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PAX ’09 – The Misadventures of P.B. Winterbottom

PAX 2009

If you haven’t heard of The Misadventures of P.B. Winterbottom, fear not, you’re not the only one. Before getting my engagements in order for PAX this year I’d never heard of the whimsical Xbox Live Arcade title from newcomers The Odd Gentlemen, but I’ll certainly remember it long after the show shutters its doors.

Winterbottom actually has quite a story behind it, the game started as a thesis project at the University of Southern California. Since then, the Flash prototype of the game has made the rounds in various indie game shows and was even selected for the Independent Games Festival. As the game gained more exposure, 2K Games took notice and picked the game up under its 2K Play label.

Having been working under secrecy on the XBLA version of The Misadventures of P.B. Winterbottom for more than a year now, the game is finally playable to the public at PAX. Winterbottom has an extremely simple premise, you’re the charming title character and you’re in the mood for pie, lots of it. You love pie so much that you’ve accidentally disrupted time itself in your ravenous endeavors.


Stages in Winterbottom are simple two-dimensional boards filled with pies to obtain. To get them you’ll have to simply jump, float, swat things with your cane and create clones of yourself with recorded actions. Now, you might be scratching your head on that last one but it’s really a lot simpler than it sounds, by simply pressing the right trigger P.B. Winterbottom will create a clone of himself. The clone will simply stand there doing nothing, he can be swatted with your cane or jumped on to reach a higher ledge. If you hold the trigger while your running and then release, you’ll have a clone running in the same direction you were facing and for the exact duration you were holding the trigger. It doesn’t stop there, you can record any action you do, thus creating an infinite number of clone possibilities.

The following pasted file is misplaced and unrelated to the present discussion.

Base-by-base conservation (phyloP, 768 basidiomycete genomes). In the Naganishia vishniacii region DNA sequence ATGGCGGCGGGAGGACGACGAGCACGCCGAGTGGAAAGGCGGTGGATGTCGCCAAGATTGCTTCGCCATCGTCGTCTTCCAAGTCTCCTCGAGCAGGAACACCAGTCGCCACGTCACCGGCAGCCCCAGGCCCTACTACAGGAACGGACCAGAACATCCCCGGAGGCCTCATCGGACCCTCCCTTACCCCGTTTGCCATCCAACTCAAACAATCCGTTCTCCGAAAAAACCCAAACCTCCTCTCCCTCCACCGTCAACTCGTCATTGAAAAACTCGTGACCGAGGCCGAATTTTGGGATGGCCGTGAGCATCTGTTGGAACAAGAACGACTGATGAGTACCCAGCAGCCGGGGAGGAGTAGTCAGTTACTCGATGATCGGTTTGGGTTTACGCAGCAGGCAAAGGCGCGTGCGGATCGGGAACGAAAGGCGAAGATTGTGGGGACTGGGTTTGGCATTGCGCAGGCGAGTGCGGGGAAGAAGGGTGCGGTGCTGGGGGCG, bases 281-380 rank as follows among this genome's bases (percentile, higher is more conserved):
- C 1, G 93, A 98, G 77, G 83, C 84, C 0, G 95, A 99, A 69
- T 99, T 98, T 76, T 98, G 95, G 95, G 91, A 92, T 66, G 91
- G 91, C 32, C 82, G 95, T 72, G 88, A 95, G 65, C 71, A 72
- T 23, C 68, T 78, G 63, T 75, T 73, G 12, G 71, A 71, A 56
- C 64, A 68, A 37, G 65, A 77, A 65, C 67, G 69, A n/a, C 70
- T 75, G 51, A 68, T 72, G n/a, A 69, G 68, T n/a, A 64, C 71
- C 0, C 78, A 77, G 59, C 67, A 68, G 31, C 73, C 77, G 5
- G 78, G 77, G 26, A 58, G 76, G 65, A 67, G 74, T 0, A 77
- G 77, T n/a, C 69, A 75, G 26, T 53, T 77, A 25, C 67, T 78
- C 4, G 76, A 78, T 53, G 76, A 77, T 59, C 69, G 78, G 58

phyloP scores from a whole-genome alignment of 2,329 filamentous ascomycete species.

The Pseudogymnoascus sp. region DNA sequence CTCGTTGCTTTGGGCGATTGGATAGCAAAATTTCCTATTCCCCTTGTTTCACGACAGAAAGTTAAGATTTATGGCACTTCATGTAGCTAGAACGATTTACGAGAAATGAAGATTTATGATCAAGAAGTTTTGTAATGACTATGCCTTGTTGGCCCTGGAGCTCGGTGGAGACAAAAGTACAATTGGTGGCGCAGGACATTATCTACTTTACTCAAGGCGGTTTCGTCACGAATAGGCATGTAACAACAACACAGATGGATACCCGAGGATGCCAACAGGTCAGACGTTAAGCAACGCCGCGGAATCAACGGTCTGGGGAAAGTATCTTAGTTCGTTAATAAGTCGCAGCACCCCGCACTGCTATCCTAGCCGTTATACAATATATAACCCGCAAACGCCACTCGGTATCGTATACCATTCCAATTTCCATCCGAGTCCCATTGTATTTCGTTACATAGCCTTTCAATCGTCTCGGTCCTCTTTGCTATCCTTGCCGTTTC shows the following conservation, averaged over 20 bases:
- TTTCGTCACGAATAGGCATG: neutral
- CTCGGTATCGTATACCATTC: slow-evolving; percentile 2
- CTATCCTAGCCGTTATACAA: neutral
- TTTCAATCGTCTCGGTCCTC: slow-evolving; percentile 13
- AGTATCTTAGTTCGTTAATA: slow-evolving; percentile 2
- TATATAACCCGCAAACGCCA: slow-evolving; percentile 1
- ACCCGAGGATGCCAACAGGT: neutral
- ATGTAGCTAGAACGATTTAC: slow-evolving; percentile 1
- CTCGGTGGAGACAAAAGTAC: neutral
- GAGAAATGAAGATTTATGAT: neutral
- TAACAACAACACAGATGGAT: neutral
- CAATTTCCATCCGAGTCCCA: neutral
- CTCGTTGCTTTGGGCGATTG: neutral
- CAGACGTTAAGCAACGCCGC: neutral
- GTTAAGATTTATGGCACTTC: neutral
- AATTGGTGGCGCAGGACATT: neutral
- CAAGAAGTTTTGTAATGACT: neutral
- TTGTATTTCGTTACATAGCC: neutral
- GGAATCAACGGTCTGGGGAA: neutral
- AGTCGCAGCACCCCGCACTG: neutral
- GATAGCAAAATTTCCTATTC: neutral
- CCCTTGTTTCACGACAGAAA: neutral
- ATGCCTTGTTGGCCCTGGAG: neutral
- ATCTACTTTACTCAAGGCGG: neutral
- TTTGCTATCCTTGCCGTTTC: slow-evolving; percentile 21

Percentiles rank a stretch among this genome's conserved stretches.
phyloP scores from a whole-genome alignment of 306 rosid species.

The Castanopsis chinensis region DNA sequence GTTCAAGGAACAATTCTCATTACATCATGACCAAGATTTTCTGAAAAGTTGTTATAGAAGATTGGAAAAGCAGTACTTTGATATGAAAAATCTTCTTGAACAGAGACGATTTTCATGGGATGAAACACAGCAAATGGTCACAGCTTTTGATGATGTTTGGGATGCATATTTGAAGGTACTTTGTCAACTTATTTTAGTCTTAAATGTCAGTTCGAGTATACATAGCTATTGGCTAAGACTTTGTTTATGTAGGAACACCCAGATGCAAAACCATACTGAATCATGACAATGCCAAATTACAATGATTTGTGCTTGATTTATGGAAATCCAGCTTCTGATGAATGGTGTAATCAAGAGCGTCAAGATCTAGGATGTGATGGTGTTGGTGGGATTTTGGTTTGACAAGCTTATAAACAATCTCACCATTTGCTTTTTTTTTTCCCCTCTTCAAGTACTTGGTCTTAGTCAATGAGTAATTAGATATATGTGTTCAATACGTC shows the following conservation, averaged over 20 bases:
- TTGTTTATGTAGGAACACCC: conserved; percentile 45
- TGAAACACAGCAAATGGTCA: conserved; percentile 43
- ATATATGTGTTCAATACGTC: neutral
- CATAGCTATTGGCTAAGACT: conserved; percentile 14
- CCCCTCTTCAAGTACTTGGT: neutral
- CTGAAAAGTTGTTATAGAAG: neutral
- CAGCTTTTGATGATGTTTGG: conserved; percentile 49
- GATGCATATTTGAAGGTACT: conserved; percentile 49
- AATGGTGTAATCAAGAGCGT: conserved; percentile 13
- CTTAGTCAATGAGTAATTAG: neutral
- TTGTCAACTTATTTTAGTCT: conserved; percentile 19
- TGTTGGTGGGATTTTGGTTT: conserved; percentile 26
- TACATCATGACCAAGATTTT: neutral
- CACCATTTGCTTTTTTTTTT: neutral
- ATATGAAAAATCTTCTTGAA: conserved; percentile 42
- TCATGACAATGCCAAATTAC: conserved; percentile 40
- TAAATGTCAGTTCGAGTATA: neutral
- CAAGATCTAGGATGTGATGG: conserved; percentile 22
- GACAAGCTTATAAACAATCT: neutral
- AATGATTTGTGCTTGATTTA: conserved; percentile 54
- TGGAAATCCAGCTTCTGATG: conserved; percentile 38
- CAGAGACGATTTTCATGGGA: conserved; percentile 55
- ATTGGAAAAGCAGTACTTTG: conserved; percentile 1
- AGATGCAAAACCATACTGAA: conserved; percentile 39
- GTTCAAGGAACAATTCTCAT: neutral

You might wonder what the point of all these clones is and to put it simply, P.B. Winterbottom himself can’t be everywhere at once to get every pie, he needs help, and sometimes a lot of it. Some stages in the demo really restricted the amount of clones you could have created at once while the final stage allowed you to create up to twenty P.B.s at once. With a whole army of clones, you can create some incredibly zany effects with clones batting you from one to another sort of like a pinball machine, but the truly beautiful thing about the game is that it isn’t the only way to solve that specific puzzle. Every stage can be approached in a number of manners and there is no right way to play The Misadventures of P.B. Winterbottom, any way that gets all the pies is a right way. The other fantastic thing is that puzzles can feel difficult but they never felt out of reach. You’re free to experiment until you find some combination of clones and actions that get you all the pies you deserve.


The aesthetic of The Misadventures of P.B. Winterbottom has to be noted, the game is almost strictly black and white with a bit of color on P.B. himself and in the pies he desires. The game also has a wonderful old film feel to it thanks to the subtle film grain effect applied. Matt Korba, the lead designer, mentioned Edward Gorey as one of the games’ primary influences and it is easy to see the correlation. The animation and music also lend beautifully to the simple but striking appeal of Winterbottom.

Finding a game like The Misadventures of P.B. Winterbottom is one of the great pleasures of attending a show like PAX. Sure there are tons of great ‘AAA’ software to be played and gawked at, but there is an equal amount of great software that probably exists well under your cone of vision. If you’ve got an Xbox360 and an open mind for a non-traditional puzzle game, or if you just want to try something completely different, keep an eye out for The Misadventures of P.B. Winterbottom on XBLA sometime next year.

The author of this fine article

is an Associate Editor at Thunderbolt, having joined in April 2008. Get in touch on Twitter @_seankelley.

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